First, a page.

Coronavirus Myths: Fact Vs. Fiction


ORLANDO, Fla. (Ivanhoe Newswire) — The coronavirus has infected millions of people globally and caused hundreds of thousands of deaths. While news sources are reporting on the virus around-the-clock, there’s a lot of misinformation out there. We’re here to tell you what’s true and what’s not.

News about the coronavirus is everywhere! But there are also a lot of myths circulating. The first: children can’t get the virus. Studies show kids are just as likely to contract COVID-19, but their symptoms are usually less severe. Another myth: face masks will safeguard you. Only surgical-grade masks fully protect. But if you have the infection, wearing a cloth mask may slow the spread to others. Another popular belief: the virus will die when temperatures warm up. Researchers still don’t know if this is the case.

“We have no history with it. We don’t know for sure if the warm weather is going to impact it or not,” said Raymond Pontzer, MD, an infectious disease specialist at UPMC.

Also, some people think the virus was originated in a lab in China. Despite the internet rumors, there is no evidence to show this is true. There are plenty of misconceptions about testing: you may have heard that the swab is better than the saliva test, but so far, the saliva tests have produced less false-positive results. Finally, our last myth: hand sanitizers won’t protect you against COVID. A recent study found alcohol-based sanitizers are effective at killing the novel coronavirus.

Another popular myth: applying alcohol or chlorine to your skin can destroy the virus. The truth: these chemicals cannot kill viruses in your body. In fact, they can cause serious harm, especially if they enter the eyes or mouth.

Contributors to this news report include: Julie Marks, Producer; Roque Correa, Editor and Videographer. 

REPORT #2763

BACKGROUND: Coronavirus (COVID-19) is an illness caused by a virus that can spread from person

to person. Symptoms can be mild to severe, or you may show no symptoms at all. You can become infected by coming into close contact with a person who has the virus; from respiratory droplets when an infected person coughs, sneezes, or talks; and by touching a surface or object that has the virus on it, and then touching your mouth, nose, or eyes. No vaccine is currently available to protect against COVID-19. It is recommended to stay home as much as possible and avoid close contact with others; wear a cloth face covering that covers your nose and mouth in public settings; and clean and disinfect frequently touched surfaces. It’s also important to wash your hands often with soap and water for at least 20 seconds or use an alcohol-based hand sanitizer that contains at least 60% alcohol.


SOME CORONAVIRUS MYTH BUSTERS: The prolonged use of medical masks, when worn properly, does not cause CO2 intoxication or oxygen deficiency. Just make sure the mask fits properly and is tight enough to allow you to breathe normally. It’s recommended not to re-use a medical mask and to change it out as soon as it gets damp. Drinking alcohol does not protect you against COVID-19. The harmful use of alcohol increases your risk for health problems. Hot peppers in your food does not prevent or cure COVID-19. You can help protect yourself by staying six feet away from others and washing your hands thoroughly and frequently. Spraying bleach or another disinfectant into your body will not protect you against COVID-19. These should only be used to disinfect surfaces areas. Exposing yourself to the sun or very hot temperatures does not prevent or cure COVID-19. Several countries with hot weather have reported cases. And, being able to hold your breath for ten seconds or more without coughing does not mean you are free from the virus. The best way to confirm is with a laboratory test.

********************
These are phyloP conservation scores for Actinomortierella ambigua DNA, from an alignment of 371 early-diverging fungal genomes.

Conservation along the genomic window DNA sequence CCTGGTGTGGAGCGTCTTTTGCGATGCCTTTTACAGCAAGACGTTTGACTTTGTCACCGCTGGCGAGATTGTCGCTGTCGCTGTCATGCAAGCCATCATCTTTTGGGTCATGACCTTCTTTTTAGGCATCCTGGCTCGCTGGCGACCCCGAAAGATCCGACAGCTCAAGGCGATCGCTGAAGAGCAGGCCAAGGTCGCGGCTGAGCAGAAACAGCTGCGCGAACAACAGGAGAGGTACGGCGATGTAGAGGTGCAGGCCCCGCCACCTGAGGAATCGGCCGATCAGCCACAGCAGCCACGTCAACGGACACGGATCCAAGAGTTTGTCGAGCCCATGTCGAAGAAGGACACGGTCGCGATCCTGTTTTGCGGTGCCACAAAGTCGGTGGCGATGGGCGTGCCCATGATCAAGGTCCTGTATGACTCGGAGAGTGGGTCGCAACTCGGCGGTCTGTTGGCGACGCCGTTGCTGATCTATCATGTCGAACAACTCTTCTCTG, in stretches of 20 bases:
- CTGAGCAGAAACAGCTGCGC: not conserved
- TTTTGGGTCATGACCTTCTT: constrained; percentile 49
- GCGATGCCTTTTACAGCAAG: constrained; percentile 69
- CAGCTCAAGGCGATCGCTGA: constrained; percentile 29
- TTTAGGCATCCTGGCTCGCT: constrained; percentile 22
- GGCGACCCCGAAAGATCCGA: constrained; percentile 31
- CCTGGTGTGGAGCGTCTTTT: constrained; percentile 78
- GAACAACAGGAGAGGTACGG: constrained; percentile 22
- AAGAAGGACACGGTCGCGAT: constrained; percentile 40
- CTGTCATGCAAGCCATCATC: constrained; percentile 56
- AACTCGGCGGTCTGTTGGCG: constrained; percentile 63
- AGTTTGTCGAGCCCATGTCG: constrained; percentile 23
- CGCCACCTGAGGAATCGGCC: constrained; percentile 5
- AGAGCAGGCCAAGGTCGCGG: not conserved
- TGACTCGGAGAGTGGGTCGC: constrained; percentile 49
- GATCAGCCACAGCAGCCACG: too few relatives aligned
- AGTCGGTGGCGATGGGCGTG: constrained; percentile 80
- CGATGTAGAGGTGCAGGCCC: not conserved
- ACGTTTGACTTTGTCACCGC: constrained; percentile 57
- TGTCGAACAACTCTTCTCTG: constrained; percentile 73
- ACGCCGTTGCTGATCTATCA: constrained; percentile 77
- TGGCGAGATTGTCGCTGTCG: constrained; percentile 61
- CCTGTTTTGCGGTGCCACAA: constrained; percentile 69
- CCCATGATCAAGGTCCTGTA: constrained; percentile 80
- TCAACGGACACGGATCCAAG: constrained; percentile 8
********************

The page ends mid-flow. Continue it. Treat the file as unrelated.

VACCINES AND TREATMENTS: Likely treatments for COVID-19 will be drugs that are already approved for other conditions or have been tested on other viruses. “People are looking into whether existing antivirals might work or whether new drugs could be developed to try to tackle the virus,” said Dr. Bruce Y. Lee, a professor at the CUNY Graduate School of Public Health & Health Policy. Currently, there are two medications that have been recognized as emergency use authorization (EUA) from the FDA: the anti-viral remdesivir; and a drug used to sedate people on a ventilator. Doctors are given permission to use these drugs to treat people with COVID-19 even before the medications have gone through the FDA approval process when it is considered an EUA. Sorrento Therapeutics, a biotech company, revealed an antibody drug that has been effective in early testing in blocking the virus. These drugs are still being tested in clinical trials to see if they are effective. This step is needed to make sure the medications are safe for this particular use and what the proper dosage should be. “Even though technological advances allow us to do certain things more quickly,” Lee told Healthline, “we still have to rely on social distancing, contact tracing, self-isolation, and other measures.”


* For More Information, Contact:

Courtney Caprara, Public Relations Manager/UPMC

(412) 647-6190


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